Amicus Briefs - News from the Alexander Campbell King Law Library  

October 2005




In This Issue


Yeah Student Workers

Despite the abilities and experience possessed by its staff, the Law Library would soon be lost without the boundless energy and able assistance from our student assistants.

Library patrons probably see them most often at the Circulation desk. Each assistant has been trained by the Circulation Manager Myrtle Miller to help patrons with a large number of non-reference questions. Each afternoon, and all weekend, at least one student is available to assist users with routine circulation transactions and directional assistance. Late at night and on holidays they are the public face of the Law Library as the only employees on site.

Expanded exam hours are possible only through the cooperation of students willing to work until after one o'clock in the morning!

Technical Services also depends upon the meticulous labors of students, from updating looseleaf services to ironing on call number labels and programming book security tags. ALL student workers in Tech Services are able to speak a second language, making it an especially fun place to work.

Practically every person in the law school has had need of the students at the Computer Lab Help Desk, and what a mess the library would be without our student shelvers!

Although the Law Library shows its appreciation for its student assistants every spring at a celebratory pizza party, it is never too soon to let them know that you recognize their contributions!



Yellow Book Leadership Library

By Maureen Cahill

One of the many new electronic databases added to the Law Library collection in the last few months is Yellow Book Leadership Library. The Legal Career Services Office was instrumental in bringing this resource to the attention of the library’s Collection Development Team.

Some of you are familiar with the paper version of Judicial Yellow Book which provides information on Federal and State Courts and Judicial organizations, including contact information for all staff and biographical summaries about each judge. The complete Leadership Library on the Internet includes Judicial Yellow Book as well as thirteen similar collections covering institutions such as Congress, Federal, State and Municipal Governments, and sectors of the economy such as News Media, Associations, Law Firms, and Nonprofits. Each of the collections lists hundreds of organizations, shows their leadership structures, and provides contact information for the individuals in leadership positions. The combined directories enable subscribers to reach over 400,000 individuals at 40,000 U.S. government, business, professional, and nonprofit organizations.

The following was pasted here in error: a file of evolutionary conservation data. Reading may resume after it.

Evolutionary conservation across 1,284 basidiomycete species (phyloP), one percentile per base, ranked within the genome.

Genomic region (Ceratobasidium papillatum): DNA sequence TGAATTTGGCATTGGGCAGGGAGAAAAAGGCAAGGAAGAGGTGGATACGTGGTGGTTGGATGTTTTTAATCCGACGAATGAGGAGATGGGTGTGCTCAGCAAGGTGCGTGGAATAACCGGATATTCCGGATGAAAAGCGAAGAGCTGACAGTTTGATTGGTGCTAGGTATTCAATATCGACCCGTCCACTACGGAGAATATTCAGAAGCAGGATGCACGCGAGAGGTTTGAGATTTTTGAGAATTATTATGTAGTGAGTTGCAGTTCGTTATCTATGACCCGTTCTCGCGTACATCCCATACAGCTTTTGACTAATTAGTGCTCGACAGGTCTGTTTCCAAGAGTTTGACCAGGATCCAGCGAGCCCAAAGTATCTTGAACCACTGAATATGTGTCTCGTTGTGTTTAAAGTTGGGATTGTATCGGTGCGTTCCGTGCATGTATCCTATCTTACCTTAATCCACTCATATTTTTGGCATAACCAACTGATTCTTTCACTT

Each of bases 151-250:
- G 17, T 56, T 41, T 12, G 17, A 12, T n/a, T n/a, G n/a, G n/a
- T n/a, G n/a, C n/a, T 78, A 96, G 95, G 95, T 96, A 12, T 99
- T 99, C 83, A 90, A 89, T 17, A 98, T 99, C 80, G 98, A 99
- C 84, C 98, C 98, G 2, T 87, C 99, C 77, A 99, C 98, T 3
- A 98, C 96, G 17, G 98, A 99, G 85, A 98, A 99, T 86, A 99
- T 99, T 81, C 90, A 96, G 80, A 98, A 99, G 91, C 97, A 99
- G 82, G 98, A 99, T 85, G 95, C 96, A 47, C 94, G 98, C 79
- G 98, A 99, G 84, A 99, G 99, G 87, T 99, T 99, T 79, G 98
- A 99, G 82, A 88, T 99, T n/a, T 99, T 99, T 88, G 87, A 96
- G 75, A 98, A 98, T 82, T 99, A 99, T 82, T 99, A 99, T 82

Information in the database is updated on a daily basis. Users may browse through each directory, using a table of contents that expands or contracts to show hierarchy. In addition, there is a keyword search function labeled “LLOI Search” which will locate all instances of any word or phrase from anywhere within the directories. The Advanced Search function allows searching within one, selected, or all directories by specific criteria such as job title, job function, geographical location, or type of appointment.

The Leadership Library will fuel job searches, give you the name of a person to whom you can direct a question or complaint in virtually any government office, or help you track down a lead when you’re researching a paper.